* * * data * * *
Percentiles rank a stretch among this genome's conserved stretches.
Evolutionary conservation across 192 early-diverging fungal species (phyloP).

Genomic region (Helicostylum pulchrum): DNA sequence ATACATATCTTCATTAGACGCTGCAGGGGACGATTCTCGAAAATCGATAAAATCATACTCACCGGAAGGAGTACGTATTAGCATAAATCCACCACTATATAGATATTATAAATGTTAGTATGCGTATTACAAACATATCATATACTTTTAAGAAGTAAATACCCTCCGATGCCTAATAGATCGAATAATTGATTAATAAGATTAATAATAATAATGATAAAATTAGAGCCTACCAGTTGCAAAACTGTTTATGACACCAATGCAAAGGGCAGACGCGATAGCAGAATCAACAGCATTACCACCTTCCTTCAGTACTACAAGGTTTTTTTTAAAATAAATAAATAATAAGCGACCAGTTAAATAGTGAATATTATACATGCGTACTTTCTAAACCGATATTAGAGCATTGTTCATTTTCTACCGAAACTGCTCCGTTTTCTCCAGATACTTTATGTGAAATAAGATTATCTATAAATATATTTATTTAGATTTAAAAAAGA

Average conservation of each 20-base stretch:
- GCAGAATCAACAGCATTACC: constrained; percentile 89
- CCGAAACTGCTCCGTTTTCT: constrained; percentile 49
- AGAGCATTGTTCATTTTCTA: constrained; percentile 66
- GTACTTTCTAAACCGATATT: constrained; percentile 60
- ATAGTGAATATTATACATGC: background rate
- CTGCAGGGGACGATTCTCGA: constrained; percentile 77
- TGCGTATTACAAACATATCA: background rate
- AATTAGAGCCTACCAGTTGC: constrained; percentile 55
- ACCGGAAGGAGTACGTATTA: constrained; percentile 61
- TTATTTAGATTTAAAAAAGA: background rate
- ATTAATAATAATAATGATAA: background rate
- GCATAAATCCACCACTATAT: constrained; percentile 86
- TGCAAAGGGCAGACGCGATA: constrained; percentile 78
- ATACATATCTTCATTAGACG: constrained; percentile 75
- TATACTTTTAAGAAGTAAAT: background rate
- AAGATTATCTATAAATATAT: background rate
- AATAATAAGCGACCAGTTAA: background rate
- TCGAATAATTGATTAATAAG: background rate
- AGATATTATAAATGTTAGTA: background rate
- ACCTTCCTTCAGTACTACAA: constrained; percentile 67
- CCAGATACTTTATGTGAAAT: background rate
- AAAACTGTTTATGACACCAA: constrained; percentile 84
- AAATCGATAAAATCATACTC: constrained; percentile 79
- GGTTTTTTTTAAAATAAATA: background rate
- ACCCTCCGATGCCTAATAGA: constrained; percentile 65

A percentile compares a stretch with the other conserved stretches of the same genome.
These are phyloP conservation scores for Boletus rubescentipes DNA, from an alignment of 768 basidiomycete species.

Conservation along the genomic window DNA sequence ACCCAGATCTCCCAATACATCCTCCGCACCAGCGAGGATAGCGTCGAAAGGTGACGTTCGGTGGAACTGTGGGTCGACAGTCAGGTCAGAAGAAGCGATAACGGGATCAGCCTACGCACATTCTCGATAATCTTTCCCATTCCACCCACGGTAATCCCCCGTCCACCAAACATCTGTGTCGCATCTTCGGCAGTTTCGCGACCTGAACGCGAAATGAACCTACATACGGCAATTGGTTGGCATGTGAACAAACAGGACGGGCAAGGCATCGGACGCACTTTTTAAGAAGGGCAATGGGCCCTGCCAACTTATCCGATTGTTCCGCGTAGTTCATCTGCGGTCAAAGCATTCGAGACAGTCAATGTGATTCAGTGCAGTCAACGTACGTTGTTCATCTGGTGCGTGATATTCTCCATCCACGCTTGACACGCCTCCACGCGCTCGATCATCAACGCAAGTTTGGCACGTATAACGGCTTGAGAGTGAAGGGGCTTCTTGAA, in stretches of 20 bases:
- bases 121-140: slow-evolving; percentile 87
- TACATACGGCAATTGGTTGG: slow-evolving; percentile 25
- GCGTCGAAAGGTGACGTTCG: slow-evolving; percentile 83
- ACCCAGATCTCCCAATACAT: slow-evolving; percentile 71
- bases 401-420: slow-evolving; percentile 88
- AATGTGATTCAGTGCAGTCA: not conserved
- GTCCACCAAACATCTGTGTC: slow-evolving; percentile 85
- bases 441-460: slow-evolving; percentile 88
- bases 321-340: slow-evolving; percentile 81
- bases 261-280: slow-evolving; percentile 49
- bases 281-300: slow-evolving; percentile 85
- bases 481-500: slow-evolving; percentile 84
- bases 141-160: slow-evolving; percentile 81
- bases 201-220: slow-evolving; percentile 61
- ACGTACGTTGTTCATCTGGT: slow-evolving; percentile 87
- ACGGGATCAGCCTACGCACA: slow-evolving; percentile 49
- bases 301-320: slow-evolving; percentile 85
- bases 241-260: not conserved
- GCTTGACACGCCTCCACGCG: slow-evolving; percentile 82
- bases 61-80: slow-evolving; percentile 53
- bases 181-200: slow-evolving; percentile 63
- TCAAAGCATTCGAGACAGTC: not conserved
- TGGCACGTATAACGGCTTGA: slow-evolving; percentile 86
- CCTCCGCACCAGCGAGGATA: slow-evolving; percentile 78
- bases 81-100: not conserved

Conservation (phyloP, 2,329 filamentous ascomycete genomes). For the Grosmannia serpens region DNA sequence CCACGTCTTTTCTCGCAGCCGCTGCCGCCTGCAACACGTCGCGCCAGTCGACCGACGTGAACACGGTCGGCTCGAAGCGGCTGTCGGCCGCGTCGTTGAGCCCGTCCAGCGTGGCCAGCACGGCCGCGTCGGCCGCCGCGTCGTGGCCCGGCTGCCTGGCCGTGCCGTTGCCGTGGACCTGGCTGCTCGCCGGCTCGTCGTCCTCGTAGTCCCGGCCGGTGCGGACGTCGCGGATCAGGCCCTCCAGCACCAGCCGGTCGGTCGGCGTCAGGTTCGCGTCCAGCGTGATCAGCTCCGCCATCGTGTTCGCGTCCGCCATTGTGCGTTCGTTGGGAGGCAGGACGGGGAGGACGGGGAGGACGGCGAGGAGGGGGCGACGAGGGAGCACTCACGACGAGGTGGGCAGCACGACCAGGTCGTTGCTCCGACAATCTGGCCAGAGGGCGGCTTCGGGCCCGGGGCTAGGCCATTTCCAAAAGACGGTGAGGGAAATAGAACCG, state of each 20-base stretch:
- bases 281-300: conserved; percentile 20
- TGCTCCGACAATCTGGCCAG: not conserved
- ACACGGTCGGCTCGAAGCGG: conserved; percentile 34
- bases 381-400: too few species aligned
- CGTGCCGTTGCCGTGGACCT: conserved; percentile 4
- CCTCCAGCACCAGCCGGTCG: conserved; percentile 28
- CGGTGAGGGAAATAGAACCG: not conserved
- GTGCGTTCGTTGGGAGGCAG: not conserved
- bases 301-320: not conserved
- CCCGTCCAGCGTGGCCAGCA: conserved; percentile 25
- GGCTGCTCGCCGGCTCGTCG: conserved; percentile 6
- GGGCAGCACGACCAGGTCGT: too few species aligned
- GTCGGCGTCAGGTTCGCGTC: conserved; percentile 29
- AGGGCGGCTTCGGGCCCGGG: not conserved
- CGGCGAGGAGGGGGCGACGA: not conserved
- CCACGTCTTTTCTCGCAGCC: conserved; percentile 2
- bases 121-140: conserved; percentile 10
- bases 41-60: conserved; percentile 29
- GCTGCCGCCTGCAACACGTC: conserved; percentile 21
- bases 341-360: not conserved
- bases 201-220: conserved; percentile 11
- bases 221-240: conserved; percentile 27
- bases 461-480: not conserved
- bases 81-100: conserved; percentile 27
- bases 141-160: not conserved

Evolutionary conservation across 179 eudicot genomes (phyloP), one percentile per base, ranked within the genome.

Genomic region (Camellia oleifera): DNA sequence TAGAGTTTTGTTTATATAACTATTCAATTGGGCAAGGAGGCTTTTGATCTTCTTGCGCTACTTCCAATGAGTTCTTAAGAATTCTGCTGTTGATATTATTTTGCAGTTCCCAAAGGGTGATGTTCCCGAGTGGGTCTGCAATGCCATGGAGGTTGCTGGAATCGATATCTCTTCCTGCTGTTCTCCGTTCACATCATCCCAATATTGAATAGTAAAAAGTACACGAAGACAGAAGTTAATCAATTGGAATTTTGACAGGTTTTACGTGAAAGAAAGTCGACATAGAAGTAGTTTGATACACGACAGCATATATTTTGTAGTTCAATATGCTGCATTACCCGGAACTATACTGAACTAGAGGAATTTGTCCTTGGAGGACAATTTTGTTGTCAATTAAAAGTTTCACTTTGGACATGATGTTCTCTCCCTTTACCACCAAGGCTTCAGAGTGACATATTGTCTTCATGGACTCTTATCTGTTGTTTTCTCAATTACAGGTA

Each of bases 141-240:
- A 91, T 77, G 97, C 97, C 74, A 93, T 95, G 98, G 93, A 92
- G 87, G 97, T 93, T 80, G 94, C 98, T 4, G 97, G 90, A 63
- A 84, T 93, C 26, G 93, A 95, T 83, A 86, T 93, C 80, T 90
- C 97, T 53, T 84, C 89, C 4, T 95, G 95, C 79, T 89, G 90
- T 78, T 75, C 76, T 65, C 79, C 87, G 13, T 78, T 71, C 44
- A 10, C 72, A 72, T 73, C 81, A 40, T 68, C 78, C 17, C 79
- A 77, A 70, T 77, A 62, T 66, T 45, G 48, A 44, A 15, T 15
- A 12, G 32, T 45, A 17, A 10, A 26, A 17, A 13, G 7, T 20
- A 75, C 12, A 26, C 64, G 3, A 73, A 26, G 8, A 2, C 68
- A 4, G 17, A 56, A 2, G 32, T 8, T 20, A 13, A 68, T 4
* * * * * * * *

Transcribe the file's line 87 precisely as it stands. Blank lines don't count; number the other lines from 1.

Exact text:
- A 91, T 77, G 97, C 97, C 74, A 93, T 95, G 98, G 93, A 92